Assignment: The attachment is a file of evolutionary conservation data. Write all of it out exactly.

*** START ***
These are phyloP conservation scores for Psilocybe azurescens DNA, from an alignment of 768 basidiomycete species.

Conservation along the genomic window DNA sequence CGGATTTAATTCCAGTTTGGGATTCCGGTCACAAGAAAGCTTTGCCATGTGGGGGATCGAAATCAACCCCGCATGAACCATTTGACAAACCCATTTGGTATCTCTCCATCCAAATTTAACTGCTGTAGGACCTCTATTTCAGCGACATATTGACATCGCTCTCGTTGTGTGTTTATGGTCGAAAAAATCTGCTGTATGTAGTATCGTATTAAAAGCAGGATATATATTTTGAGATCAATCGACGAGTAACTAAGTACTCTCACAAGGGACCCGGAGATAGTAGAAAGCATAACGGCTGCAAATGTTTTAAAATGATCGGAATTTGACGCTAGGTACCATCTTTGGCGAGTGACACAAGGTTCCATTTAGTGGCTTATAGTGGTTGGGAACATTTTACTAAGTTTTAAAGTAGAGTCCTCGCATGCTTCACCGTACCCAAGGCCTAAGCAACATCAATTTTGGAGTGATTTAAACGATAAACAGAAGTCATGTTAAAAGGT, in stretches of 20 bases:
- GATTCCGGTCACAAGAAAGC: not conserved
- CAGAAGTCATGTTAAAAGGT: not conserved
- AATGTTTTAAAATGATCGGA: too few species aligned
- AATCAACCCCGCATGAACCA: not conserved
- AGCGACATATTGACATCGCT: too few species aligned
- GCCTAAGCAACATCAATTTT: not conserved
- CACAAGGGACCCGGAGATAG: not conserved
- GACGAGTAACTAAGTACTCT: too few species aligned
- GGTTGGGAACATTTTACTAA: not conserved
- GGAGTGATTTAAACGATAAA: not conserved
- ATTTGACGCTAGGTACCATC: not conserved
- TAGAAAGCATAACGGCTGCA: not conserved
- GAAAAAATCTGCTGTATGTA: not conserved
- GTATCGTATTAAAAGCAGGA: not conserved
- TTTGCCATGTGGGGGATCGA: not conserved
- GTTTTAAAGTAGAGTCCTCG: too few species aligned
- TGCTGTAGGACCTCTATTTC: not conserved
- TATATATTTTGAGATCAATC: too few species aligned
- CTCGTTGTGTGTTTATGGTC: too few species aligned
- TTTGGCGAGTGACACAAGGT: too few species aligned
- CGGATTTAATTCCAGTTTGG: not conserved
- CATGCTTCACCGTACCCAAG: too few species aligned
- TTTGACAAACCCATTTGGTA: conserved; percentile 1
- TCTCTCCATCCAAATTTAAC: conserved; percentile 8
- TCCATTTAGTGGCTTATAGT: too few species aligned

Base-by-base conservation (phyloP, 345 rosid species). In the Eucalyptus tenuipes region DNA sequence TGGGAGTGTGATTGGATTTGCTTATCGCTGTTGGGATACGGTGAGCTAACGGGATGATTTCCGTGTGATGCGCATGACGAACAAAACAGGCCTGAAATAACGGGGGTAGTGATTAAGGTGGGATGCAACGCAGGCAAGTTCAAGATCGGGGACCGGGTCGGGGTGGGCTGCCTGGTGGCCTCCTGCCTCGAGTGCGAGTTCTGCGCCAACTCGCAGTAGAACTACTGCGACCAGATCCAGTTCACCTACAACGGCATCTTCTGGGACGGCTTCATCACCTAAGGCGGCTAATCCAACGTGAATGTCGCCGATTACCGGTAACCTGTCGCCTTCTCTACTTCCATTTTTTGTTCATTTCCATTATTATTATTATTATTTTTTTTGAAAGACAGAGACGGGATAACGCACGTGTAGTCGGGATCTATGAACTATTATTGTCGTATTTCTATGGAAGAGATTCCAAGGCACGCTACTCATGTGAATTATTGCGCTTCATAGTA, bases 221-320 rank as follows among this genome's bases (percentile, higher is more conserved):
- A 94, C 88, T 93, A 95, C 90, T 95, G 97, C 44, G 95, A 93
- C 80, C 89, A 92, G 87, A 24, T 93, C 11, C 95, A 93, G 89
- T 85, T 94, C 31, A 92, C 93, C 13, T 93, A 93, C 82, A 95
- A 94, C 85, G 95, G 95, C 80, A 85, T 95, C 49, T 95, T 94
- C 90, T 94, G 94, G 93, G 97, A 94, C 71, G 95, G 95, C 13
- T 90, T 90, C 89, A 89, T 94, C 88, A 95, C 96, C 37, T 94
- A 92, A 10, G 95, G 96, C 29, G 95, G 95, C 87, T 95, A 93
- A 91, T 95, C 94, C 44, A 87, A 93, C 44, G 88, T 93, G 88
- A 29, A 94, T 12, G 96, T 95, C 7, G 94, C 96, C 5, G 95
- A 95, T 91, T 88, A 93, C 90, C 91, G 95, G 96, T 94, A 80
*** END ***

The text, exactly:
These are phyloP conservation scores for Psilocybe azurescens DNA, from an alignment of 768 basidiomycete species.

Conservation along the genomic window DNA sequence CGGATTTAATTCCAGTTTGGGATTCCGGTCACAAGAAAGCTTTGCCATGTGGGGGATCGAAATCAACCCCGCATGAACCATTTGACAAACCCATTTGGTATCTCTCCATCCAAATTTAACTGCTGTAGGACCTCTATTTCAGCGACATATTGACATCGCTCTCGTTGTGTGTTTATGGTCGAAAAAATCTGCTGTATGTAGTATCGTATTAAAAGCAGGATATATATTTTGAGATCAATCGACGAGTAACTAAGTACTCTCACAAGGGACCCGGAGATAGTAGAAAGCATAACGGCTGCAAATGTTTTAAAATGATCGGAATTTGACGCTAGGTACCATCTTTGGCGAGTGACACAAGGTTCCATTTAGTGGCTTATAGTGGTTGGGAACATTTTACTAAGTTTTAAAGTAGAGTCCTCGCATGCTTCACCGTACCCAAGGCCTAAGCAACATCAATTTTGGAGTGATTTAAACGATAAACAGAAGTCATGTTAAAAGGT, in stretches of 20 bases:
- GATTCCGGTCACAAGAAAGC: not conserved
- CAGAAGTCATGTTAAAAGGT: not conserved
- AATGTTTTAAAATGATCGGA: too few species aligned
- AATCAACCCCGCATGAACCA: not conserved
- AGCGACATATTGACATCGCT: too few species aligned
- GCCTAAGCAACATCAATTTT: not conserved
- CACAAGGGACCCGGAGATAG: not conserved
- GACGAGTAACTAAGTACTCT: too few species aligned
- GGTTGGGAACATTTTACTAA: not conserved
- GGAGTGATTTAAACGATAAA: not conserved
- ATTTGACGCTAGGTACCATC: not conserved
- TAGAAAGCATAACGGCTGCA: not conserved
- GAAAAAATCTGCTGTATGTA: not conserved
- GTATCGTATTAAAAGCAGGA: not conserved
- TTTGCCATGTGGGGGATCGA: not conserved
- GTTTTAAAGTAGAGTCCTCG: too few species aligned
- TGCTGTAGGACCTCTATTTC: not conserved
- TATATATTTTGAGATCAATC: too few species aligned
- CTCGTTGTGTGTTTATGGTC: too few species aligned
- TTTGGCGAGTGACACAAGGT: too few species aligned
- CGGATTTAATTCCAGTTTGG: not conserved
- CATGCTTCACCGTACCCAAG: too few species aligned
- TTTGACAAACCCATTTGGTA: conserved; percentile 1
- TCTCTCCATCCAAATTTAAC: conserved; percentile 8
- TCCATTTAGTGGCTTATAGT: too few species aligned

Base-by-base conservation (phyloP, 345 rosid species). In the Eucalyptus tenuipes region DNA sequence TGGGAGTGTGATTGGATTTGCTTATCGCTGTTGGGATACGGTGAGCTAACGGGATGATTTCCGTGTGATGCGCATGACGAACAAAACAGGCCTGAAATAACGGGGGTAGTGATTAAGGTGGGATGCAACGCAGGCAAGTTCAAGATCGGGGACCGGGTCGGGGTGGGCTGCCTGGTGGCCTCCTGCCTCGAGTGCGAGTTCTGCGCCAACTCGCAGTAGAACTACTGCGACCAGATCCAGTTCACCTACAACGGCATCTTCTGGGACGGCTTCATCACCTAAGGCGGCTAATCCAACGTGAATGTCGCCGATTACCGGTAACCTGTCGCCTTCTCTACTTCCATTTTTTGTTCATTTCCATTATTATTATTATTATTTTTTTTGAAAGACAGAGACGGGATAACGCACGTGTAGTCGGGATCTATGAACTATTATTGTCGTATTTCTATGGAAGAGATTCCAAGGCACGCTACTCATGTGAATTATTGCGCTTCATAGTA, bases 221-320 rank as follows among this genome's bases (percentile, higher is more conserved):
- A 94, C 88, T 93, A 95, C 90, T 95, G 97, C 44, G 95, A 93
- C 80, C 89, A 92, G 87, A 24, T 93, C 11, C 95, A 93, G 89
- T 85, T 94, C 31, A 92, C 93, C 13, T 93, A 93, C 82, A 95
- A 94, C 85, G 95, G 95, C 80, A 85, T 95, C 49, T 95, T 94
- C 90, T 94, G 94, G 93, G 97, A 94, C 71, G 95, G 95, C 13
- T 90, T 90, C 89, A 89, T 94, C 88, A 95, C 96, C 37, T 94
- A 92, A 10, G 95, G 96, C 29, G 95, G 95, C 87, T 95, A 93
- A 91, T 95, C 94, C 44, A 87, A 93, C 44, G 88, T 93, G 88
- A 29, A 94, T 12, G 96, T 95, C 7, G 94, C 96, C 5, G 95
- A 95, T 91, T 88, A 93, C 90, C 91, G 95, G 96, T 94, A 80